Norwood-Norfolk project approved

Norwood-Norfolk Central School voters went to the polls on Tuesday to cast their ballots for a proposed $9.1 million capital project. Christopher Lenney/Watertown Daily Times

NORFOLK — The Norwood-Norfolk Central School District will be moving ahead with a $9.1 million capital project after voters approved it 118-11 on Tuesday.

A proposition that allows the district to establish a new 10-year capital reserve also passed, 19-9. The $1.5 million fund will be used for renovations and additions to district facilities in future projects.

The project will be broken into four areas — safety and security, building system upgrades, finish upgrades, and building and energy efficiencies. Superintendent James Cruikshank said the items identified by March Associates, their architectural firm, are either near failure or at the end of life.

Thirty percent of the total project will address safety and security. Twenty-two percent will address building system upgrades. A small portion of the work, 8 percent, will involve fishing upgrades. The largest part of the project will be addressing building and energy efficiencies.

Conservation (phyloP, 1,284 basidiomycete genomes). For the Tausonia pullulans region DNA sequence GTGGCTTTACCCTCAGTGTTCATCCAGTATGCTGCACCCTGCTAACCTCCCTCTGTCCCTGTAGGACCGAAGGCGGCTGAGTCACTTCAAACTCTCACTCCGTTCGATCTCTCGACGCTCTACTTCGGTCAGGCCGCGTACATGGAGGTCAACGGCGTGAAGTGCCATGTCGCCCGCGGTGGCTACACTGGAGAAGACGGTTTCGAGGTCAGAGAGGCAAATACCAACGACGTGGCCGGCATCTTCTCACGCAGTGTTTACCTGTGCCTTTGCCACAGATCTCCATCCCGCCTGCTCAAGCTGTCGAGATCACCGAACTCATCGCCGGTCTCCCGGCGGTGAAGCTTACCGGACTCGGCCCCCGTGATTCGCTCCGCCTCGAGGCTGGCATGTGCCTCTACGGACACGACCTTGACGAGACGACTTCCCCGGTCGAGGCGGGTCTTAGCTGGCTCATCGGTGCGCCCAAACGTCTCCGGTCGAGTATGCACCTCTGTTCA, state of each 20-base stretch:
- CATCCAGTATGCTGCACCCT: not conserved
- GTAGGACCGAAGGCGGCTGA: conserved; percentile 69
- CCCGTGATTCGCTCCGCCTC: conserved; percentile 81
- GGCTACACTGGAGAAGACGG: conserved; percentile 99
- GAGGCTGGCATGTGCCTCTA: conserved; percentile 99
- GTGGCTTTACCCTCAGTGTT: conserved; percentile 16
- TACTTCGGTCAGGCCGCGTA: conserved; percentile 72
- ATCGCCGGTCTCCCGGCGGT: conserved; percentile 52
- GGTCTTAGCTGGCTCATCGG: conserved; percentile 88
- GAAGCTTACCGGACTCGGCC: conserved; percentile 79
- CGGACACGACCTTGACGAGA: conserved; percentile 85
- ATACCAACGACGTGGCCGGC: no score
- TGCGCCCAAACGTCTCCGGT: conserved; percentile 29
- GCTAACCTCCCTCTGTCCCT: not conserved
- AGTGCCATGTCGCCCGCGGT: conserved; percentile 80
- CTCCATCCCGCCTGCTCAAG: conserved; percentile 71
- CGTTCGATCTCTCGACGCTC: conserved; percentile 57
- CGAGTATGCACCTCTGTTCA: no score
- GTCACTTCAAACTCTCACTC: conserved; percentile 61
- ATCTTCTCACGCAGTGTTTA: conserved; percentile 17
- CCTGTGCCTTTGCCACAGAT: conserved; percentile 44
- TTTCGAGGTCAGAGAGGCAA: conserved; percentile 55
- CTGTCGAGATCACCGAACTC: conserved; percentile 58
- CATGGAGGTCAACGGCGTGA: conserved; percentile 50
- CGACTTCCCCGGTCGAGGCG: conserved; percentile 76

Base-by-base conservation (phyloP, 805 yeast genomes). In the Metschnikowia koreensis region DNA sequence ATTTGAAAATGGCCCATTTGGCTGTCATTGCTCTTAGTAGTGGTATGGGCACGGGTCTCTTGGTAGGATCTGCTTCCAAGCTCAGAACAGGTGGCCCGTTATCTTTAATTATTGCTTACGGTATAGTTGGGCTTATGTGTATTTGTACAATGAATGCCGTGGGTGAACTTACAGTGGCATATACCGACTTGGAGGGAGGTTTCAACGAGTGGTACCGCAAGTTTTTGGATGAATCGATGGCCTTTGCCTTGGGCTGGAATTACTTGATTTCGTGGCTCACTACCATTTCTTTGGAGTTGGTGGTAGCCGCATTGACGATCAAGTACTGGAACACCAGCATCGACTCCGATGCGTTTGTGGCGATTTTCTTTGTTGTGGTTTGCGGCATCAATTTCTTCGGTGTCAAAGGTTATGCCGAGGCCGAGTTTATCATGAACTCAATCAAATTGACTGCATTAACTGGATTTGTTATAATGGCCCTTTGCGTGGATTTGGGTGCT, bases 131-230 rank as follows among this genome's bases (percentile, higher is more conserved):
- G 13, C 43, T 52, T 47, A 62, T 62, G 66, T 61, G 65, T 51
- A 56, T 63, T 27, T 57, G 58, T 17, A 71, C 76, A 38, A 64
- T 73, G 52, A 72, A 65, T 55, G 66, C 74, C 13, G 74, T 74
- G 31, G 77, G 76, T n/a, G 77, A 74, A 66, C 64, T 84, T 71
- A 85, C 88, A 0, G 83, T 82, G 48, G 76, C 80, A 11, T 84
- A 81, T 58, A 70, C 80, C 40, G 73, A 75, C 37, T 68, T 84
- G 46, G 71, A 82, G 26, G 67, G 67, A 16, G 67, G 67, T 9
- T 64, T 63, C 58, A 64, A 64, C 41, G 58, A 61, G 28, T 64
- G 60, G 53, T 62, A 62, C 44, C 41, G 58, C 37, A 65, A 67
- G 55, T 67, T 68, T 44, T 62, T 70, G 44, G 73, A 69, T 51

The safety and security portion includes work in the front parking lot to improve vehicle circulation and bus drop-offs. Security will also be increased at entrances, and additional fencing will be installed.

Building system upgrades will include upgrades to the fire alarm system, as well as the heating and exhaust system.

Finishing upgrades will include work in the auditorium. Stage lighting and sound were addressed during the last capital project, and this project will address original seats, as well as upgrade the house lighting.

Work will also be done in the large gymnasium, on flooring and entry ways, and on the ceiling to replace tiles that will be damaged during installation of the fire alarm system.

Building and energy efficiencies work will include replacing aged sidewalks, windows that don’t function correctly, installing LED lighting, replacing classroom sinks and hallway water coolers, and re-doing bus garage doors that no longer accommodate the larger buses.

Because of the 98 percent state aid the district will receive for the project, as well as just over $1 million in reserve, there will be no impact on local taxpayers.

The goal is to start work next summer.

Johnson Newspapers 7.1

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